Since Meibai had been in the stockades for two days, and seemed to have calmed down, he was allowed out after the 9 a.m. milk feed to join Kenia’s Senior group comprised of Kimana, Naimina, Ndii, Sabachi, Enasoit, Olare, Mawenzi, Suguta, Shira and Bhaawa. Kenia and Naimina welcomed him very warmly, but Olare, Sabachi and Ndii resented him, and persisted in trying to push him away from Kenia and Naimina, being jealous of the attention he was receiving from the two older elephants. Although Meibai was still very weak, he pushed them back bravely. He chose to remain close to Shira and Enasoit for the remainder of the day, accompanying the group to the noon mudbath where he took his milk feed, and having downed it, followed the Keepers begging for more.

08 September 2009

Wamba spent his time attached to the Keepers, while the others in the baby group, namely Mutara, Pesi, Tano and Shukuru concentrated on their hung blankets. Poor little Wamba is missing his mother a great deal. He kept walking away on his own, and crying as though trying to call for his lost family, which disturbed Nchan, Kudup and Kenia who could hear him.

09 September 2009

On their way back to the Stockades in the evening, Meibai suddenly veered off from the rest of Kenia’s Senior group, and ran off into the bush. The Keepers ran after him, but could not catch up with him, so they rounded up Kenia’s group and took them to him. Kenia and her entourage surrounded him, with lots of rumbling and trumpeting, and escorted him back to his stockade.

10 September 2009

Nchan is demonstrating good Matriarchal capabilities. She loves the small babies and wants to remain with them whenever she meets up with them at the mudbath venue. She and Kalama were reluctant to leave the mudbath today but hung back, wanting to remain with the small babies.

11 September 2009

Today, repairs had to be undertaken to Shida’s Stockade, because he and Max have been sparring through the separating poles, and had loosened the poles which threatened to collapse completely. New concrete had to be laid to secure the poles, and since this had to harden, Shida was barred from entering his Stockade as usual at the visiting times. He arrived at the door to find it locked and the Masons working inside, so he was very put out. A Keeper had to try and entice him away with some Lucerne and Copra cake in a wheel-barrow.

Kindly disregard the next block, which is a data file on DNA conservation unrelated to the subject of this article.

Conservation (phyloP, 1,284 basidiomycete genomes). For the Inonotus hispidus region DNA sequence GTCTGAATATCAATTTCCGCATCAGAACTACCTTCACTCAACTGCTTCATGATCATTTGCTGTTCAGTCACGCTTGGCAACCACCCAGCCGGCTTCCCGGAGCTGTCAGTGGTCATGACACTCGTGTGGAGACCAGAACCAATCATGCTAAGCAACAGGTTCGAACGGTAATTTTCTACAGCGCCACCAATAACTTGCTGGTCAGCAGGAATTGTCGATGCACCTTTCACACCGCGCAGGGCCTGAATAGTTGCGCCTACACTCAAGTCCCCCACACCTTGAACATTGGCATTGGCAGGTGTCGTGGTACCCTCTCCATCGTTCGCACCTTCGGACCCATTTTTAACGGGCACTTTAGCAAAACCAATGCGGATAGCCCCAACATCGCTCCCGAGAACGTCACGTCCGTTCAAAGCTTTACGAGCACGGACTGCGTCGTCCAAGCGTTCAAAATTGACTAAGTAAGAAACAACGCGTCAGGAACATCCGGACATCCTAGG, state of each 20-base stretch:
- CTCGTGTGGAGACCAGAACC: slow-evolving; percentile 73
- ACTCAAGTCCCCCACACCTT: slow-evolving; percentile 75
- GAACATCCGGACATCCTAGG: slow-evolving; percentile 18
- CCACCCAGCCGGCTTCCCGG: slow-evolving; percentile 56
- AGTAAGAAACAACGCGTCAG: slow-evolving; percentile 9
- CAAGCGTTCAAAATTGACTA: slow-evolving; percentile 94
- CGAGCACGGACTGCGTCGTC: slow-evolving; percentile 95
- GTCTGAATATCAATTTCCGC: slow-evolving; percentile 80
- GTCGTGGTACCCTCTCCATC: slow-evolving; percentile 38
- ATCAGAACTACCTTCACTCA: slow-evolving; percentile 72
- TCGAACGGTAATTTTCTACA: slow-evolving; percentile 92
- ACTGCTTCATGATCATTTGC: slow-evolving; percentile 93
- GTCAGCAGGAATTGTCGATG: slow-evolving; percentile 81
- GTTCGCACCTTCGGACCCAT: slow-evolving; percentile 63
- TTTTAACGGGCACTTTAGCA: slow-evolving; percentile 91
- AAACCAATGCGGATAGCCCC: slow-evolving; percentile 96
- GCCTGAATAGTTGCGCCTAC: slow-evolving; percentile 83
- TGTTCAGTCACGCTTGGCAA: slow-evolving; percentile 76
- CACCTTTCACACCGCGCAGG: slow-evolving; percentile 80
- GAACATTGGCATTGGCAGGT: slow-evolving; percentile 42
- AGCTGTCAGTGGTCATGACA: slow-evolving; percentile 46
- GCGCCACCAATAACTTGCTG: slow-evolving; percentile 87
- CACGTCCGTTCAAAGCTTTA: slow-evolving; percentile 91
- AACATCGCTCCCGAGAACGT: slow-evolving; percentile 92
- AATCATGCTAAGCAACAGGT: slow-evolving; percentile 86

12 September 2009

Today Shida again turned up at 11 a.m. during the public visiting hour, to find the door to his Stockade still locked. Although a Keeper tried to entice him away with a wheelbarrow full of Copra and Lucerne, on this occasion he was reluctant to follow. Then he spotted the crowd of visitors gathered at the mudbath venue, and decided to go there instead. The small elephant babies, who were already there, had to be steered to one side of the compound, and the visitors dispersed, so everything had to come to a standstill until Shida decided to remove himself.

13 September 2009

Having been a starvation victim, Naimina is very greedy for her milk. Today, she spotted the Keeper removing all the empty bottles after the mudbath, and ran after him, thinking that they still might contain some milk, irrespective of the fact that she had already taken her ration.

14 September 2009

Enasoit is now a very calm elephant, just like the others. He was formerly in Kenia’s Senior group, but since has decided to put himself in with Shira, Olare, Sabachi, Meibai and Kimana. For some reason, he did not want Dida in the group, and kept on trying to push her away.

15 September 2009

Tumaren is now also becoming very greedy for the milk, like most starvation cases. Today she ran past all the other elephants and the Keepers and was going so fast that she breached the cordon that separates the visitors. Finding herself surrounded by humans, she trumpeted loudly, which scared the visitors, who then separated themselves into two groups, to allow space for Tumaren, who bent down and passed back under the rope, rushing for her milk.

16 September 2009

Today, another baby elephant orphan, who had been at the Voi Stockades overnight, having been rescued from Satao Lodge, was flown to the Nairobi Nursery. This was another very young calf, which apparently had been born during the night of the 14th at the Lodge and had been subsequently abandoned by its mother. She arrived in the Nursery and was named Kigelia after all the sausage trees that shade Satao Tented Lodge at a place called Mukwaju. Her arrival coincided with little Wamba showing signs of being unwell, with loose stools that had turned to life threatening diarrheoa. He was given the usual medication, plus rehydrants.

17 September 2009

Wamba was very weak this morning, with sunken eyes, so an intravenous drip of Dextrose plus normal Saline and elephant plasma was inserted into an ear vein. By the afternoon, he looked a little stronger, and was even able to walk back into his stable. Tragically, however, he died suddenly at 2 a.m. which again left the Keepers deeply depressed. The new baby from Tsavo East National Park called Kigelia joined the other tiny calves and was welcomed by Tano, who is the leader of that tiny group of newborns.

18 September 2009

Meibai has now settled into Shira’s group and likes being in the forefront of the group along with Enasoit, Olare, Sabachi and Kimana . Today, during the 3 p.m. feed, Meibai could not be found, so after the others in his group had taken their milk feed, the Keepers had to go and hunt for him, eventually finding him on his own not far from where the group had been browsing in the morning. New orphans often like to spend time alone, quietly remembering their former loved ones, saddened by their absence.